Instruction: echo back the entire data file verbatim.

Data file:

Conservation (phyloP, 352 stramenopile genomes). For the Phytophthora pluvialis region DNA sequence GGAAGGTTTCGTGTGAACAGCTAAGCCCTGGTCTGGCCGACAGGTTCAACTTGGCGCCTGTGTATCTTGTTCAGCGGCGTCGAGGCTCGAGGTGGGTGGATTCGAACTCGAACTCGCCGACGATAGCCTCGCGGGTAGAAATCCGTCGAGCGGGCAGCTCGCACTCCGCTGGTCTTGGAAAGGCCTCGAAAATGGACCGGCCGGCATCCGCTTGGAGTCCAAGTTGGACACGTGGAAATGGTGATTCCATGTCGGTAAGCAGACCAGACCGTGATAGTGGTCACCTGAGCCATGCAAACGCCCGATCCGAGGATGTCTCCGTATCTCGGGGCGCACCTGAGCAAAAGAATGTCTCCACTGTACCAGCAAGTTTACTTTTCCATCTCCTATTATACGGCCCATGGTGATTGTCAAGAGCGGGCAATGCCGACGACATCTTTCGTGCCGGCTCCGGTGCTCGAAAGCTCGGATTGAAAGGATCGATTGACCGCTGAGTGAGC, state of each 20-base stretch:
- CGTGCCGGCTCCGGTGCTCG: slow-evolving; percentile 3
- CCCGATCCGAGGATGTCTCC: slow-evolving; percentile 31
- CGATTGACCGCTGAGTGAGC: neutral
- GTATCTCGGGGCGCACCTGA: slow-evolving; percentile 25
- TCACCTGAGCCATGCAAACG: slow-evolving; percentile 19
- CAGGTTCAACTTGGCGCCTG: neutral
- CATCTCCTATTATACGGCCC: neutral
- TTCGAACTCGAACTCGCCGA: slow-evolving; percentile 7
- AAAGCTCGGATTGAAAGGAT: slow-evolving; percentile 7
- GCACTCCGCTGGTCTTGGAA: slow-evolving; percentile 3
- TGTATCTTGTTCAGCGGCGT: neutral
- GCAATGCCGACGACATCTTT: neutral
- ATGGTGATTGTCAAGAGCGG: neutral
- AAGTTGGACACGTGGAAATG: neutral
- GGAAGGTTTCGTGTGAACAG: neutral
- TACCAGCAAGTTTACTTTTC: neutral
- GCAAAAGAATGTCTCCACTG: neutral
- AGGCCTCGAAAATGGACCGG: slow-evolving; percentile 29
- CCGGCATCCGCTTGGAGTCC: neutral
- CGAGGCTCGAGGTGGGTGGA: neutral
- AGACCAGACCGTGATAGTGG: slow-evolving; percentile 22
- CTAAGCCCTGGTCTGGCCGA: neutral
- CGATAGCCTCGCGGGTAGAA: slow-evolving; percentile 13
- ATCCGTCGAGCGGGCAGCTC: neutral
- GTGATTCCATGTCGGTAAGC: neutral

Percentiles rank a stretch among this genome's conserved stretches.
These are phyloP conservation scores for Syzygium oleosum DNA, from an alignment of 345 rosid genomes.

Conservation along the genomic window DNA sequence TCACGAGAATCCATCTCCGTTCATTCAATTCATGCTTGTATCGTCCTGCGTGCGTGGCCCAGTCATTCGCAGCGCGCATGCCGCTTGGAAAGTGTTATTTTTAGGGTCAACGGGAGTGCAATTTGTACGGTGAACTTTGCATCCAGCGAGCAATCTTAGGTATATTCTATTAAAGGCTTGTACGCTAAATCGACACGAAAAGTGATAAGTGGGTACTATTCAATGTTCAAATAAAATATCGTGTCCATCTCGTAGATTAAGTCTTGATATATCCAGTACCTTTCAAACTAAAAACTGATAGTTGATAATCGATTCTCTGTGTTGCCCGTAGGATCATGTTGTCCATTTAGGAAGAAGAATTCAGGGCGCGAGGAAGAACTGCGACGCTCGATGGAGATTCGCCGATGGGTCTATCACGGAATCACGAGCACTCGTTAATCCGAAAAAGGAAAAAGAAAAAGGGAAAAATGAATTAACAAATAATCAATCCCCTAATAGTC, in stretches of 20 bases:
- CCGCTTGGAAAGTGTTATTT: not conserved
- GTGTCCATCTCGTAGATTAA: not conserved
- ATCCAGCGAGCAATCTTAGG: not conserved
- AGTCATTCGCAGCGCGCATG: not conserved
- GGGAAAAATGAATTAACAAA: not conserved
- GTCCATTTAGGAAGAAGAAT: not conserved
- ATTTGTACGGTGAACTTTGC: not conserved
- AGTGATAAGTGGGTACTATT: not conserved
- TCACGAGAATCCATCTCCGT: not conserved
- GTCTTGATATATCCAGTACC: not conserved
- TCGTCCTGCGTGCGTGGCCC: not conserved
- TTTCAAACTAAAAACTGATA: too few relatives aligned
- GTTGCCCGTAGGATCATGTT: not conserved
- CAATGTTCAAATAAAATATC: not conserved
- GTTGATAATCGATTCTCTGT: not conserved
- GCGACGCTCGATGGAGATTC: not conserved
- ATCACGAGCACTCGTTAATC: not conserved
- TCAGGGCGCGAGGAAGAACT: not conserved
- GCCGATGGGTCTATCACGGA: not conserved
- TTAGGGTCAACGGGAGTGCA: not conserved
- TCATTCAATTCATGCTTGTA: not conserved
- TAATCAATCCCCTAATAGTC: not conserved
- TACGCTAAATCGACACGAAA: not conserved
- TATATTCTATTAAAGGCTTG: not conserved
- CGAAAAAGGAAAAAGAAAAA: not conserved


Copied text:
Conservation (phyloP, 352 stramenopile genomes). For the Phytophthora pluvialis region DNA sequence GGAAGGTTTCGTGTGAACAGCTAAGCCCTGGTCTGGCCGACAGGTTCAACTTGGCGCCTGTGTATCTTGTTCAGCGGCGTCGAGGCTCGAGGTGGGTGGATTCGAACTCGAACTCGCCGACGATAGCCTCGCGGGTAGAAATCCGTCGAGCGGGCAGCTCGCACTCCGCTGGTCTTGGAAAGGCCTCGAAAATGGACCGGCCGGCATCCGCTTGGAGTCCAAGTTGGACACGTGGAAATGGTGATTCCATGTCGGTAAGCAGACCAGACCGTGATAGTGGTCACCTGAGCCATGCAAACGCCCGATCCGAGGATGTCTCCGTATCTCGGGGCGCACCTGAGCAAAAGAATGTCTCCACTGTACCAGCAAGTTTACTTTTCCATCTCCTATTATACGGCCCATGGTGATTGTCAAGAGCGGGCAATGCCGACGACATCTTTCGTGCCGGCTCCGGTGCTCGAAAGCTCGGATTGAAAGGATCGATTGACCGCTGAGTGAGC, state of each 20-base stretch:
- CGTGCCGGCTCCGGTGCTCG: slow-evolving; percentile 3
- CCCGATCCGAGGATGTCTCC: slow-evolving; percentile 31
- CGATTGACCGCTGAGTGAGC: neutral
- GTATCTCGGGGCGCACCTGA: slow-evolving; percentile 25
- TCACCTGAGCCATGCAAACG: slow-evolving; percentile 19
- CAGGTTCAACTTGGCGCCTG: neutral
- CATCTCCTATTATACGGCCC: neutral
- TTCGAACTCGAACTCGCCGA: slow-evolving; percentile 7
- AAAGCTCGGATTGAAAGGAT: slow-evolving; percentile 7
- GCACTCCGCTGGTCTTGGAA: slow-evolving; percentile 3
- TGTATCTTGTTCAGCGGCGT: neutral
- GCAATGCCGACGACATCTTT: neutral
- ATGGTGATTGTCAAGAGCGG: neutral
- AAGTTGGACACGTGGAAATG: neutral
- GGAAGGTTTCGTGTGAACAG: neutral
- TACCAGCAAGTTTACTTTTC: neutral
- GCAAAAGAATGTCTCCACTG: neutral
- AGGCCTCGAAAATGGACCGG: slow-evolving; percentile 29
- CCGGCATCCGCTTGGAGTCC: neutral
- CGAGGCTCGAGGTGGGTGGA: neutral
- AGACCAGACCGTGATAGTGG: slow-evolving; percentile 22
- CTAAGCCCTGGTCTGGCCGA: neutral
- CGATAGCCTCGCGGGTAGAA: slow-evolving; percentile 13
- ATCCGTCGAGCGGGCAGCTC: neutral
- GTGATTCCATGTCGGTAAGC: neutral

Percentiles rank a stretch among this genome's conserved stretches.
These are phyloP conservation scores for Syzygium oleosum DNA, from an alignment of 345 rosid genomes.

Conservation along the genomic window DNA sequence TCACGAGAATCCATCTCCGTTCATTCAATTCATGCTTGTATCGTCCTGCGTGCGTGGCCCAGTCATTCGCAGCGCGCATGCCGCTTGGAAAGTGTTATTTTTAGGGTCAACGGGAGTGCAATTTGTACGGTGAACTTTGCATCCAGCGAGCAATCTTAGGTATATTCTATTAAAGGCTTGTACGCTAAATCGACACGAAAAGTGATAAGTGGGTACTATTCAATGTTCAAATAAAATATCGTGTCCATCTCGTAGATTAAGTCTTGATATATCCAGTACCTTTCAAACTAAAAACTGATAGTTGATAATCGATTCTCTGTGTTGCCCGTAGGATCATGTTGTCCATTTAGGAAGAAGAATTCAGGGCGCGAGGAAGAACTGCGACGCTCGATGGAGATTCGCCGATGGGTCTATCACGGAATCACGAGCACTCGTTAATCCGAAAAAGGAAAAAGAAAAAGGGAAAAATGAATTAACAAATAATCAATCCCCTAATAGTC, in stretches of 20 bases:
- CCGCTTGGAAAGTGTTATTT: not conserved
- GTGTCCATCTCGTAGATTAA: not conserved
- ATCCAGCGAGCAATCTTAGG: not conserved
- AGTCATTCGCAGCGCGCATG: not conserved
- GGGAAAAATGAATTAACAAA: not conserved
- GTCCATTTAGGAAGAAGAAT: not conserved
- ATTTGTACGGTGAACTTTGC: not conserved
- AGTGATAAGTGGGTACTATT: not conserved
- TCACGAGAATCCATCTCCGT: not conserved
- GTCTTGATATATCCAGTACC: not conserved
- TCGTCCTGCGTGCGTGGCCC: not conserved
- TTTCAAACTAAAAACTGATA: too few relatives aligned
- GTTGCCCGTAGGATCATGTT: not conserved
- CAATGTTCAAATAAAATATC: not conserved
- GTTGATAATCGATTCTCTGT: not conserved
- GCGACGCTCGATGGAGATTC: not conserved
- ATCACGAGCACTCGTTAATC: not conserved
- TCAGGGCGCGAGGAAGAACT: not conserved
- GCCGATGGGTCTATCACGGA: not conserved
- TTAGGGTCAACGGGAGTGCA: not conserved
- TCATTCAATTCATGCTTGTA: not conserved
- TAATCAATCCCCTAATAGTC: not conserved
- TACGCTAAATCGACACGAAA: not conserved
- TATATTCTATTAAAGGCTTG: not conserved
- CGAAAAAGGAAAAAGAAAAA: not conserved